Sometimes when life is at its darkest and fate seems to have turned against you, only the crazy survive. And true, the San Jose Sharks have yet to play a home game in the Western Conference final, but they are down 2-0 to Vancouver and the second match was worse than the first. Los Tiburones are not trending up, you could say.
So a change in tack may be required. May I humbly suggest – and I know it sounds a little wacky – more Ben Eager?
Fair play, the rugged right winger spent more time in the penalty box than Vancouver’s Windex guy in Game 2, but he also drove the Canucks to distraction and scored a goal. In the grand scheme of things, offensive contributions from the big lug are gravy, but if Eager can cut down on the minor penalties, he has a chance to turn this series in favor of The Teal.
And for the fourth-liner to find his motivation, he needs only to look at tape from his old team’s battles against Vancouver. The Chicago Blackhawks beat the Canucks last season thanks to Dustin Byfuglien driving Roberto Luongo mad, then they nearly crushed the gentle spirits in British Columbia earlier in this Stanley Cup tournament when Dave Bolland reprised his role as ‘The Rat’ in Games 4-7. Long story short, the Canucks have proven to be a team that is easily driven to distraction.
Coach Alain Vigneault is already engaging in a war of words with San Jose colleague Todd McLellan and while charges of cowardice are being leveled against Vancouver’s players by the Sharks, Eager has the ability to grab the “Most Irritating” trophy away from Canucks agitator Maxim Lapierre.
The most effective way Eager can do that is to continue to play on the edge and realize he must be careful about going over, because the refs are aware of his shenanigans. But finishing his checks hard and getting in Luongo’s grill will undoubtedly raise the Canucks’ ire.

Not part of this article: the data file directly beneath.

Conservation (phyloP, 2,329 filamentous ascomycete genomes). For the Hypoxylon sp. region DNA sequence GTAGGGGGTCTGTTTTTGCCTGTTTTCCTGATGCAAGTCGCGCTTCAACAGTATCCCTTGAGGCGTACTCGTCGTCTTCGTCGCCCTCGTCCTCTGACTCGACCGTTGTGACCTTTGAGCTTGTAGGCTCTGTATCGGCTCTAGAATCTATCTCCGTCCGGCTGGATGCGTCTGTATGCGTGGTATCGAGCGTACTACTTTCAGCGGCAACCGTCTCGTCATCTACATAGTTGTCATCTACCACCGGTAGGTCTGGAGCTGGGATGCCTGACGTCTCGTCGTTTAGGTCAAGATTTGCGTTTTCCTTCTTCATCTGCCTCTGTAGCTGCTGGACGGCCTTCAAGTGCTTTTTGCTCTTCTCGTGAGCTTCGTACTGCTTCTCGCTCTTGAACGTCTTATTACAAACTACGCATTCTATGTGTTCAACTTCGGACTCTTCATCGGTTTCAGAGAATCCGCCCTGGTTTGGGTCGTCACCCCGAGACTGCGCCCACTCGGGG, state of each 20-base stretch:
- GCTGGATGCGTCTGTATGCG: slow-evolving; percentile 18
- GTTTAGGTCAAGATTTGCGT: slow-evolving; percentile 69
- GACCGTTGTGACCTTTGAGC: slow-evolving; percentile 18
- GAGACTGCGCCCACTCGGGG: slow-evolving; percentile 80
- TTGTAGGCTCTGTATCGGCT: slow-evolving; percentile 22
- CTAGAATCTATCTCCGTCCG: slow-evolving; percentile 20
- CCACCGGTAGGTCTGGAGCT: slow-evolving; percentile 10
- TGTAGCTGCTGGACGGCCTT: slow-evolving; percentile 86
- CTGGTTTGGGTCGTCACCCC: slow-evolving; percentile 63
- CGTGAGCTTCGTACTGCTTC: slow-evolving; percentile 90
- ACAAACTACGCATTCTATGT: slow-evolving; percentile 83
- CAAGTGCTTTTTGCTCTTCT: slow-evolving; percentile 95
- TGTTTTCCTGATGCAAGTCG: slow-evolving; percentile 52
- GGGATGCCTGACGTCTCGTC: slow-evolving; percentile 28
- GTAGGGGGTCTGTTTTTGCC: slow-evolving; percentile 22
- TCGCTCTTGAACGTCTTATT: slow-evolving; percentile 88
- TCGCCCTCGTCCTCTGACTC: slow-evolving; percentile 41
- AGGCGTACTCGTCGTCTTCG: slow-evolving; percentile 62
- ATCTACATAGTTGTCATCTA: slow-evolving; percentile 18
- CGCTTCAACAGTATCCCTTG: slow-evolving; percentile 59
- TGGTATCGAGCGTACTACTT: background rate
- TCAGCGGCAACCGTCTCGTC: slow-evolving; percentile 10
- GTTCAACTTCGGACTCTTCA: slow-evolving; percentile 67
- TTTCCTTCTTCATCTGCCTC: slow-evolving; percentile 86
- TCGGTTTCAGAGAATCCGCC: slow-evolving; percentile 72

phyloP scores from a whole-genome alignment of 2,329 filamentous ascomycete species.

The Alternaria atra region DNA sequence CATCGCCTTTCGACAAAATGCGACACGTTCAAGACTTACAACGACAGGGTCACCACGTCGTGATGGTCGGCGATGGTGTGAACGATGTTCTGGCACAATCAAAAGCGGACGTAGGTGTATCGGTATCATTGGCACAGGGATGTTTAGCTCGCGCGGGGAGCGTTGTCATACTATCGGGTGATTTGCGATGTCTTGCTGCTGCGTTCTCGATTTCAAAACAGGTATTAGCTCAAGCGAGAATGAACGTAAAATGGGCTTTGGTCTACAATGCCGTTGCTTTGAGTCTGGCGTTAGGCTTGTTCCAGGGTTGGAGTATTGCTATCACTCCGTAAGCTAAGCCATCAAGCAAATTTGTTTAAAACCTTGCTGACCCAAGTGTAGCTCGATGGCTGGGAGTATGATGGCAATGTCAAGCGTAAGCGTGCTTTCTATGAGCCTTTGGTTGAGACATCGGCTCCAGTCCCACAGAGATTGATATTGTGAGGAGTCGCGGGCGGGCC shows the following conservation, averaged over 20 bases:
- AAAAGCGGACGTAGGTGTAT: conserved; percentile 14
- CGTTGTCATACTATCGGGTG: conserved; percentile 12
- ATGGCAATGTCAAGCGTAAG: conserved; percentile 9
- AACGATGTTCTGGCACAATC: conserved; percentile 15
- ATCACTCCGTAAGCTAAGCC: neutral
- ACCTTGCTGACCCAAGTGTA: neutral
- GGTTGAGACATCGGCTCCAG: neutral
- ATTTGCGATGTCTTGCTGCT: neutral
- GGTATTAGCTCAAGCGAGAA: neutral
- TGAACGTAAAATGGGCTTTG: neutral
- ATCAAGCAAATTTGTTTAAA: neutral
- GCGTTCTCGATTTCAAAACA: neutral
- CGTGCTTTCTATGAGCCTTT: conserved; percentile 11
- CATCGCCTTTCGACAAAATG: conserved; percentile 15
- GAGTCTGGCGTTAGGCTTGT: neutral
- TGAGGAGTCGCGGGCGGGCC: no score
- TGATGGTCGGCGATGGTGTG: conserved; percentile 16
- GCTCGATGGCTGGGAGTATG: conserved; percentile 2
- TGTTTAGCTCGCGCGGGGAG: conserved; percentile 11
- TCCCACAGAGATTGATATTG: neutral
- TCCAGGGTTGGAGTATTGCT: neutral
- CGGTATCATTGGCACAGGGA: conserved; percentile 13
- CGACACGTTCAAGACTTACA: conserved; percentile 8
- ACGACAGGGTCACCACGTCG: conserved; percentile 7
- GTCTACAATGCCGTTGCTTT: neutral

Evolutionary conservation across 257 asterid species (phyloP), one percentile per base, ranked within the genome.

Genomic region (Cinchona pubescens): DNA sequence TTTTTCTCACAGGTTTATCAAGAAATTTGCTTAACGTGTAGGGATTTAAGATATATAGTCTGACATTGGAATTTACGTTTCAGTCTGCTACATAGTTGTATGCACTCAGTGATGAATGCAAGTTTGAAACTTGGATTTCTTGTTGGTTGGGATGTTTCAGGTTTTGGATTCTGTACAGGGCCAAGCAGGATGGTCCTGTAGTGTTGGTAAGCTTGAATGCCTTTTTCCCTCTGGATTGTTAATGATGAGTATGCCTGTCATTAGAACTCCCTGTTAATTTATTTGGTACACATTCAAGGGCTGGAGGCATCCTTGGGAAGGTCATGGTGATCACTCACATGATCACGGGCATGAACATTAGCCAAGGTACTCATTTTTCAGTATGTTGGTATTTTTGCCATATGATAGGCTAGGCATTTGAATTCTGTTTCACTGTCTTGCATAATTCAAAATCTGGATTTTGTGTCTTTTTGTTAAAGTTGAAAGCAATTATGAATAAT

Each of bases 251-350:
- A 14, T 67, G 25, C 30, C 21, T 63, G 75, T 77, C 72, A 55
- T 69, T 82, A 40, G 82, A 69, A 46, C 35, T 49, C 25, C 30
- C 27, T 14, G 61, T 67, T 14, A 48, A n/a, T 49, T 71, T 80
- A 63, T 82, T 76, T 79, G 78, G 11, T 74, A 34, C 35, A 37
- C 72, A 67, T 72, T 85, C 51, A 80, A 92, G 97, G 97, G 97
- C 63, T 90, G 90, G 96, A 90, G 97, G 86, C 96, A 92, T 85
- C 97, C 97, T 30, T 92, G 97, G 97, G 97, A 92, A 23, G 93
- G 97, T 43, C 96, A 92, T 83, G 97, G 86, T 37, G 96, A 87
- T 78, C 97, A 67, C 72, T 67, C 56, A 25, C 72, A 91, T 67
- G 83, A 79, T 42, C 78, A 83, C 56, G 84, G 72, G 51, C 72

A best-case scenario, if we’re going to be all Machiavellian/Art of War here, is for Eager to take defenseman Kevin Bieksa off his game. Bieksa has been excellent for the Canucks lately, putting up three points in the first two games against San Jose, throwing stiff checks and laying a beating on Patrick Marleau when the Sharks star engaged him in a fight.
Eager has claimed that Bieksa refused to drop the gloves with him several times earlier in the game, in what would have been a much more fair tilt. But if the Sharks bruiser is going to help his team, he needs to bring the fight to Bieksa, literally.
Though he can score a little, Eager is essentially an enforcer and if he were to continue taking liberties with the Sedin twins or Luongo, who among the Canucks could stop him? Maybe Raffi Torres is an option, but the most evenly matched partner other than Bieksa would be Tanner Glass – and he didn’t play in Game 2. Plus, despite Eager’s 20 minutes in penalties, he still played nearly 11 minutes in the second game of the series, much more than the six minutes Glass earned in Game 1. So the chance for mayhem unchecked rises dramatically if Glass is your answer.
Bieksa, on the other hand, plays big minutes and has a bit of a fuse. So far the blueliner has played it smart and the Canucks have come out on top. If Eager wants to do his part in turning this series around for San Jose, he needs to ratchet up the intimidation and only go to the box if he takes Bieksa with him.
Ryan Kennedy is a writer and copy editor for The Hockey News magazine, the co-author of the book Hockey’s Young Guns and a regular contributor to THN.com. His blog appears Fridays, The Hot List appears Tuesdays and his Rookie Report appears every other Wednesday. Follow him on Twitter on twitter.com/THNRyanKennedy.